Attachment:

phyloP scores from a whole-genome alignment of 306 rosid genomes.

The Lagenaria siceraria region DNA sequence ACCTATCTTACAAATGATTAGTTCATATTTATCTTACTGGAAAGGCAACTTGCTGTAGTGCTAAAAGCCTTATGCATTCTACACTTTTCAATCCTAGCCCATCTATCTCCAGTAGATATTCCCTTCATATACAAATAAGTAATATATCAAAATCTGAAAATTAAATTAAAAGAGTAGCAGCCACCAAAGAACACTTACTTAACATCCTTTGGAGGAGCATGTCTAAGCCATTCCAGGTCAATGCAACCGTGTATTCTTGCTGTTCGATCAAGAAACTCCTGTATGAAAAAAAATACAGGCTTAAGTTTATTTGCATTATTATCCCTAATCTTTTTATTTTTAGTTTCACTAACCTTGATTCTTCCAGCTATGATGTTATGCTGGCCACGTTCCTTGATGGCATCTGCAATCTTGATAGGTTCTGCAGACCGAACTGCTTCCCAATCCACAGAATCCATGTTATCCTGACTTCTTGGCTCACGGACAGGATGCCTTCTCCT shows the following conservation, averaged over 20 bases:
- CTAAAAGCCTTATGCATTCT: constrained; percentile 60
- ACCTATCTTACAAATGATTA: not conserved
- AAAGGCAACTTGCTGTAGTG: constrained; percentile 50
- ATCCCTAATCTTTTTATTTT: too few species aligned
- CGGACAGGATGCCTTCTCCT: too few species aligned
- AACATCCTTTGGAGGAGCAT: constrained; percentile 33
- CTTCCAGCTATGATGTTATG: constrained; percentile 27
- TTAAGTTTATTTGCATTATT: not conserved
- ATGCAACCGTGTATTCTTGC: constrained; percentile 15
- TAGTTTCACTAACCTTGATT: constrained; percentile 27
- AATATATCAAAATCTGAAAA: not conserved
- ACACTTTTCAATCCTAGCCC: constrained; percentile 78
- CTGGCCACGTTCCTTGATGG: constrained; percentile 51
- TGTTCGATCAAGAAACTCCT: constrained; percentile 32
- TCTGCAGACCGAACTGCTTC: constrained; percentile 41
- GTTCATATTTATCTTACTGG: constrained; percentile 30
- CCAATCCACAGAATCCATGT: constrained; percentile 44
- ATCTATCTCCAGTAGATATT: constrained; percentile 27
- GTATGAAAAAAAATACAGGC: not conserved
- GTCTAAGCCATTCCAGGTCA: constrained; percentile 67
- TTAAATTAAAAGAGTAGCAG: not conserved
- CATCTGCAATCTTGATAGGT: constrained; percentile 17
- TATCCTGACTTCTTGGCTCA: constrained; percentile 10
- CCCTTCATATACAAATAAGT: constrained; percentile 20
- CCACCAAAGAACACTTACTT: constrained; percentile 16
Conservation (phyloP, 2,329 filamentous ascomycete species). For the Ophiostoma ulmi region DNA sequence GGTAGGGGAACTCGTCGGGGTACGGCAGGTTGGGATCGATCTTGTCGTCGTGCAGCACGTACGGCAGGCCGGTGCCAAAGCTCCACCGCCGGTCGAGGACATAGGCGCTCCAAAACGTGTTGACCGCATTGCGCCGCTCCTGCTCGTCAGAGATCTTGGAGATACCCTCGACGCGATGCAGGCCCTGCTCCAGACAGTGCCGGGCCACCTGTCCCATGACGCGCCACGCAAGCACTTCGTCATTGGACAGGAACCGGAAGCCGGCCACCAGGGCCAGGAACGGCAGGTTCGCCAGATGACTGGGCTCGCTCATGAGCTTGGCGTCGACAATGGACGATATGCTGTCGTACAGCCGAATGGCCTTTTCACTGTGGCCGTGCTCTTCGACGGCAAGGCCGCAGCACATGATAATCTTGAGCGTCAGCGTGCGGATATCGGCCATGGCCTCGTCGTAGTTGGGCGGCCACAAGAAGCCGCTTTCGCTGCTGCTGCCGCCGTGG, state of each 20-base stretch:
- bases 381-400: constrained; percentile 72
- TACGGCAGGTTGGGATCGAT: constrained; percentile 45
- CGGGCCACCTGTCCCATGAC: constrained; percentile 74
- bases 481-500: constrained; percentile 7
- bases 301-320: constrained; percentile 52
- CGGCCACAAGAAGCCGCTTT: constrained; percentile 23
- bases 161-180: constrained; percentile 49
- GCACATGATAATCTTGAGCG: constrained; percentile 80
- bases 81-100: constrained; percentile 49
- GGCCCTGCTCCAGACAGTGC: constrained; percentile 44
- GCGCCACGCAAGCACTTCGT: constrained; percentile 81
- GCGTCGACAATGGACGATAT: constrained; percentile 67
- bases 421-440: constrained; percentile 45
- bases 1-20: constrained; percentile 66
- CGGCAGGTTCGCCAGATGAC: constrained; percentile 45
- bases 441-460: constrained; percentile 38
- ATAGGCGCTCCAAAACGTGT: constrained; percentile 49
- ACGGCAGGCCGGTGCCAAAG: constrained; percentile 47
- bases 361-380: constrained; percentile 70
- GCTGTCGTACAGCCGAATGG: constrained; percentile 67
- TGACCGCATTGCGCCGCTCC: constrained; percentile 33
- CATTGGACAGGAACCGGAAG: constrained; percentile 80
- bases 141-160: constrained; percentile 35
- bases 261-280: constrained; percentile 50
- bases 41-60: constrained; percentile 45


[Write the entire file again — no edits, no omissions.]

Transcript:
phyloP scores from a whole-genome alignment of 306 rosid genomes.

The Lagenaria siceraria region DNA sequence ACCTATCTTACAAATGATTAGTTCATATTTATCTTACTGGAAAGGCAACTTGCTGTAGTGCTAAAAGCCTTATGCATTCTACACTTTTCAATCCTAGCCCATCTATCTCCAGTAGATATTCCCTTCATATACAAATAAGTAATATATCAAAATCTGAAAATTAAATTAAAAGAGTAGCAGCCACCAAAGAACACTTACTTAACATCCTTTGGAGGAGCATGTCTAAGCCATTCCAGGTCAATGCAACCGTGTATTCTTGCTGTTCGATCAAGAAACTCCTGTATGAAAAAAAATACAGGCTTAAGTTTATTTGCATTATTATCCCTAATCTTTTTATTTTTAGTTTCACTAACCTTGATTCTTCCAGCTATGATGTTATGCTGGCCACGTTCCTTGATGGCATCTGCAATCTTGATAGGTTCTGCAGACCGAACTGCTTCCCAATCCACAGAATCCATGTTATCCTGACTTCTTGGCTCACGGACAGGATGCCTTCTCCT shows the following conservation, averaged over 20 bases:
- CTAAAAGCCTTATGCATTCT: constrained; percentile 60
- ACCTATCTTACAAATGATTA: not conserved
- AAAGGCAACTTGCTGTAGTG: constrained; percentile 50
- ATCCCTAATCTTTTTATTTT: too few species aligned
- CGGACAGGATGCCTTCTCCT: too few species aligned
- AACATCCTTTGGAGGAGCAT: constrained; percentile 33
- CTTCCAGCTATGATGTTATG: constrained; percentile 27
- TTAAGTTTATTTGCATTATT: not conserved
- ATGCAACCGTGTATTCTTGC: constrained; percentile 15
- TAGTTTCACTAACCTTGATT: constrained; percentile 27
- AATATATCAAAATCTGAAAA: not conserved
- ACACTTTTCAATCCTAGCCC: constrained; percentile 78
- CTGGCCACGTTCCTTGATGG: constrained; percentile 51
- TGTTCGATCAAGAAACTCCT: constrained; percentile 32
- TCTGCAGACCGAACTGCTTC: constrained; percentile 41
- GTTCATATTTATCTTACTGG: constrained; percentile 30
- CCAATCCACAGAATCCATGT: constrained; percentile 44
- ATCTATCTCCAGTAGATATT: constrained; percentile 27
- GTATGAAAAAAAATACAGGC: not conserved
- GTCTAAGCCATTCCAGGTCA: constrained; percentile 67
- TTAAATTAAAAGAGTAGCAG: not conserved
- CATCTGCAATCTTGATAGGT: constrained; percentile 17
- TATCCTGACTTCTTGGCTCA: constrained; percentile 10
- CCCTTCATATACAAATAAGT: constrained; percentile 20
- CCACCAAAGAACACTTACTT: constrained; percentile 16
Conservation (phyloP, 2,329 filamentous ascomycete species). For the Ophiostoma ulmi region DNA sequence GGTAGGGGAACTCGTCGGGGTACGGCAGGTTGGGATCGATCTTGTCGTCGTGCAGCACGTACGGCAGGCCGGTGCCAAAGCTCCACCGCCGGTCGAGGACATAGGCGCTCCAAAACGTGTTGACCGCATTGCGCCGCTCCTGCTCGTCAGAGATCTTGGAGATACCCTCGACGCGATGCAGGCCCTGCTCCAGACAGTGCCGGGCCACCTGTCCCATGACGCGCCACGCAAGCACTTCGTCATTGGACAGGAACCGGAAGCCGGCCACCAGGGCCAGGAACGGCAGGTTCGCCAGATGACTGGGCTCGCTCATGAGCTTGGCGTCGACAATGGACGATATGCTGTCGTACAGCCGAATGGCCTTTTCACTGTGGCCGTGCTCTTCGACGGCAAGGCCGCAGCACATGATAATCTTGAGCGTCAGCGTGCGGATATCGGCCATGGCCTCGTCGTAGTTGGGCGGCCACAAGAAGCCGCTTTCGCTGCTGCTGCCGCCGTGG, state of each 20-base stretch:
- bases 381-400: constrained; percentile 72
- TACGGCAGGTTGGGATCGAT: constrained; percentile 45
- CGGGCCACCTGTCCCATGAC: constrained; percentile 74
- bases 481-500: constrained; percentile 7
- bases 301-320: constrained; percentile 52
- CGGCCACAAGAAGCCGCTTT: constrained; percentile 23
- bases 161-180: constrained; percentile 49
- GCACATGATAATCTTGAGCG: constrained; percentile 80
- bases 81-100: constrained; percentile 49
- GGCCCTGCTCCAGACAGTGC: constrained; percentile 44
- GCGCCACGCAAGCACTTCGT: constrained; percentile 81
- GCGTCGACAATGGACGATAT: constrained; percentile 67
- bases 421-440: constrained; percentile 45
- bases 1-20: constrained; percentile 66
- CGGCAGGTTCGCCAGATGAC: constrained; percentile 45
- bases 441-460: constrained; percentile 38
- ATAGGCGCTCCAAAACGTGT: constrained; percentile 49
- ACGGCAGGCCGGTGCCAAAG: constrained; percentile 47
- bases 361-380: constrained; percentile 70
- GCTGTCGTACAGCCGAATGG: constrained; percentile 67
- TGACCGCATTGCGCCGCTCC: constrained; percentile 33
- CATTGGACAGGAACCGGAAG: constrained; percentile 80
- bases 141-160: constrained; percentile 35
- bases 261-280: constrained; percentile 50
- bases 41-60: constrained; percentile 45